Ask A D.C. Expert: Decorating Your First Apartment On A Budget

June 23, 2015 8:00 AM

Photo Credit: Thinkstock

The challenge of decorating a new apartment without making it look like a dorm room may be overwhelming for first time apartment renters. There are many interior design companies that would be more than willing to take the reigns of designing a chic home for you, but you may not have the money to hire a professional designer.

That said, you still need a comfortable and stylish environment in which to dwell. Professional Interior Designers Kiera Kushian and Jessica Centella have complied a list of tips for first time apartment renters who need an added boost of confidence and guidance to help them create a space they will be more than happy to come home to.


Residents Understood
1835 Phelps Place N.W.
Washington, D.C. 20008
(202
) 630-6184
www.residentsunderstood.com 

Residents Understood founders and Principle Design Team Kiera Kushian and Jessica Centella specialize in residential interior design. They have extensive experience working as a team since their days as interior design students at the University of Florida. Kiera and Jessica bring unique design styles to Residents Understood that give clients a well rounded selection when decorating their homes. Kiera has called her style a “…sophisticated blend of old meets new” and Jessica gravitates more toward the casual elegance that is inspired by “pieces and details that are collected from a variety of styles and periods.” Their tips will definitely steer you in the right direction for creating an amazing space in your new place.

Invest In Base Pieces

Depending on the amount set aside in your budget, you may not be able to afford to invest in pricey pieces for every room in your new home. Consider what rooms and pieces you use the most and start to save for these specific items. Sofas and dining tables are the two large pieces Kiera and Jessica usually suggests clients start with. These pieces can be highly used focal points in your living space that will last the length of your time in your home, or at least until you start itching for a change.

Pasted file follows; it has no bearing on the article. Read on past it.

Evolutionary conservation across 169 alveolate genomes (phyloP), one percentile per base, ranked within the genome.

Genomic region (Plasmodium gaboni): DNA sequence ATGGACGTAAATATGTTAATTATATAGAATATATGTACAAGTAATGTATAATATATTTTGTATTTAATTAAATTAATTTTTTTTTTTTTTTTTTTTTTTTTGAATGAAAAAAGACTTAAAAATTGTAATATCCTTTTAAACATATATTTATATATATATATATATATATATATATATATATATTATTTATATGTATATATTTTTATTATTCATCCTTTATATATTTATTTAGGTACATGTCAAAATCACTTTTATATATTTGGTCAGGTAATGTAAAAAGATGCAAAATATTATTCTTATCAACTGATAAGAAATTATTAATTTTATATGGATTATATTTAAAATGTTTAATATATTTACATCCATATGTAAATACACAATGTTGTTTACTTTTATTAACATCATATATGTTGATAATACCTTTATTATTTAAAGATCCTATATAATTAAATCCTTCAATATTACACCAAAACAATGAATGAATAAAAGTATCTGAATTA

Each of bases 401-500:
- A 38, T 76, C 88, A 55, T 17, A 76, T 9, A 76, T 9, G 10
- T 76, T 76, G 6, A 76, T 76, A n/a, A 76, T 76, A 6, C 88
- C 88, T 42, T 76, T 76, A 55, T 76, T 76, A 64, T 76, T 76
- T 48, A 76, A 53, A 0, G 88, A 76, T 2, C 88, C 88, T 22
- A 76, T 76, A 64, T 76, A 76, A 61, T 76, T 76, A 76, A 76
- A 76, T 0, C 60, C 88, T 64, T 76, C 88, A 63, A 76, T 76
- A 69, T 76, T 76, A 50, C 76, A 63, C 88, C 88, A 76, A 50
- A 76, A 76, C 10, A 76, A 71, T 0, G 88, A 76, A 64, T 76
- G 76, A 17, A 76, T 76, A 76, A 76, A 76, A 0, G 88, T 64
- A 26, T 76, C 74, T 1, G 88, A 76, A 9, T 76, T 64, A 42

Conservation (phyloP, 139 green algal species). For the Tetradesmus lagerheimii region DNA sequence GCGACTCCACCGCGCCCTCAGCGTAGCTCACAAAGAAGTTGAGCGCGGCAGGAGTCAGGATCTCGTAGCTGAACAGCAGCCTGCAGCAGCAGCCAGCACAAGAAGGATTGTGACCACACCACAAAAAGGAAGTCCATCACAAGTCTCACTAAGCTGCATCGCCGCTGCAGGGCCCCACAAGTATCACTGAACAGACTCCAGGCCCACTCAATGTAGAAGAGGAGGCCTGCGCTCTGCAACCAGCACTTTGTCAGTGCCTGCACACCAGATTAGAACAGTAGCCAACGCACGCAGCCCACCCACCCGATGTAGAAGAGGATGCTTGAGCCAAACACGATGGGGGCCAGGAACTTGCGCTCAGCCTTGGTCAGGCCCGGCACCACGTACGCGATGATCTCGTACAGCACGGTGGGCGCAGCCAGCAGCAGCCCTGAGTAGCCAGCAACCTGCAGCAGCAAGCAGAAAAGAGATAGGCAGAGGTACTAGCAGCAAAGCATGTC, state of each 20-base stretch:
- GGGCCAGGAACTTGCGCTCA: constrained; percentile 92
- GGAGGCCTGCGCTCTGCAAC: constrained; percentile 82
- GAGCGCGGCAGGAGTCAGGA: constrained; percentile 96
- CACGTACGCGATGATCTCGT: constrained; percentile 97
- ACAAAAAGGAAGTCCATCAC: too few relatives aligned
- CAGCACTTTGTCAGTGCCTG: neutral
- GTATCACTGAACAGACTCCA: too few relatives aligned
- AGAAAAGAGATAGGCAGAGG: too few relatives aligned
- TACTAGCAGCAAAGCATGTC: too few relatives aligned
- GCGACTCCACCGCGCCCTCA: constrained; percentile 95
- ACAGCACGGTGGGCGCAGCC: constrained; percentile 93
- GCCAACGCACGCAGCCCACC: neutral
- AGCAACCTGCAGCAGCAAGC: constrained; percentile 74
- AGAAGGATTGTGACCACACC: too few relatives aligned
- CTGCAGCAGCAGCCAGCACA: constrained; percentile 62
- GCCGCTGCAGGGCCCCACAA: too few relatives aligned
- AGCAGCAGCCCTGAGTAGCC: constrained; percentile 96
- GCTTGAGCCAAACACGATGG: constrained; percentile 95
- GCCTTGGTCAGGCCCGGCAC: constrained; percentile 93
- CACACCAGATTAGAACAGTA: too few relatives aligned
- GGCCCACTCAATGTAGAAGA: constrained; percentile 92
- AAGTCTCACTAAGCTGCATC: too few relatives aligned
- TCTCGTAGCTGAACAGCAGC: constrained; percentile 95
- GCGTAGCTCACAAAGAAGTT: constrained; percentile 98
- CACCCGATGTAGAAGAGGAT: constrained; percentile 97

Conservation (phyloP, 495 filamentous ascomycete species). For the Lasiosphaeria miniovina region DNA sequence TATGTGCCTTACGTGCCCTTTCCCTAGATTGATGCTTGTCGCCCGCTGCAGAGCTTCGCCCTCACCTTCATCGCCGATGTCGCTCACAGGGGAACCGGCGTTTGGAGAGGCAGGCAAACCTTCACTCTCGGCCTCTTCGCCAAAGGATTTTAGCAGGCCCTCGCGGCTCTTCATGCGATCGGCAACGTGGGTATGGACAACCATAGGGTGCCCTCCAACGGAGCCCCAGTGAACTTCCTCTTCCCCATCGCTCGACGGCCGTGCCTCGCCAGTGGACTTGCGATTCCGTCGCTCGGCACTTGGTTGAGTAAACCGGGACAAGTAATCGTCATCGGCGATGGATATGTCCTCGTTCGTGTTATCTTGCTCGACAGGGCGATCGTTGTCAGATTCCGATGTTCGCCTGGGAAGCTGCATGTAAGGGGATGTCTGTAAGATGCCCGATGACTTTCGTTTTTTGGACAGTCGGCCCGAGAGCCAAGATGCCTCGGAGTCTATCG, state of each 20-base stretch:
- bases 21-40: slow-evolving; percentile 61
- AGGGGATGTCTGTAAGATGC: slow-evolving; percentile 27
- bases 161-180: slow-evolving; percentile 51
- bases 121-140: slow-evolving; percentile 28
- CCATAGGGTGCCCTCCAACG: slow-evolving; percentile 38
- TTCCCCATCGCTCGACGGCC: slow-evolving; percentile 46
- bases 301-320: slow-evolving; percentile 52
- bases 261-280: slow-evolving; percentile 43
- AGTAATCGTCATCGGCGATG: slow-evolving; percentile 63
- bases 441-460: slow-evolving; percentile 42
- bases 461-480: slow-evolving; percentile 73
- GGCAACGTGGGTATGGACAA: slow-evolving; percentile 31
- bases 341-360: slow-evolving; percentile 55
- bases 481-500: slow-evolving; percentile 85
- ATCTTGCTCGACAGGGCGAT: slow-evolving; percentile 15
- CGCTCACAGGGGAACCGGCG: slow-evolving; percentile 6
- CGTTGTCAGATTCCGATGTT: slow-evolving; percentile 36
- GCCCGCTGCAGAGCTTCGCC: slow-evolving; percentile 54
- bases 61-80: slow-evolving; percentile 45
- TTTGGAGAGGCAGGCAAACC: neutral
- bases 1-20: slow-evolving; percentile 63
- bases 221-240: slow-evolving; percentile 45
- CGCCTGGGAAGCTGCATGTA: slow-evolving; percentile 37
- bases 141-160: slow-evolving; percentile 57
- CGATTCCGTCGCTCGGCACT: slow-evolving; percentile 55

Paint Makes A Big Difference

If you have the option to paint your new apartment (even if you have to repaint it before you leave), it’s worth it! Paint is the least expensive way to make the largest visual impact on a space. Color combinations can create dynamic spatial effects that will enhance your home and complement the other design elements of your space.

Window Treatments

Rental properties usually come with large plastic blinds with give a living space a feeling of coldness. You should spend a little time on purchasing or creating alternative window treatments that hide the blinds. This is a quick and easy way to warm up a room in your new home.

Related: Best Interior Designers In The D.C. Area

Floor Coverings

If your new place is plagued with ugly parquet or carpeting, there are simple solutions to help turn your place in to a beautiful space. Rugs don’t have to cost a fortune and are items that have the potential to make a big impact with both color and pattern. Some of Kiera and Jessica’s clients are afraid to layer an area rug over carpet, but it can look great and adds personality to a boring room.

Do It Yourself (DYI)

Your first new space is a great starting point for developing your own personal design style. You may be on a budget, but you’re also trying to avoid having your home look like pages from an IKEA catalog. Consider spending a little time personalizing inexpensive pieces with things like paint and hardware. This can include old pieces that you are taking with you from your previous home or pieces that friends and family have donated to your independent living efforts.

Related: D.C. Shipping Container Apartments

Tara L. Aldridge is a native of Washington, DC, a freelance and published writer, blogger, and photographer. She is a DC Healthy Food Examiner at Examiner.com. In 2013, Tara published her first book of poetry and currently works with young artists to help them develop their creative talents. Read more of her work at Examiner.com.

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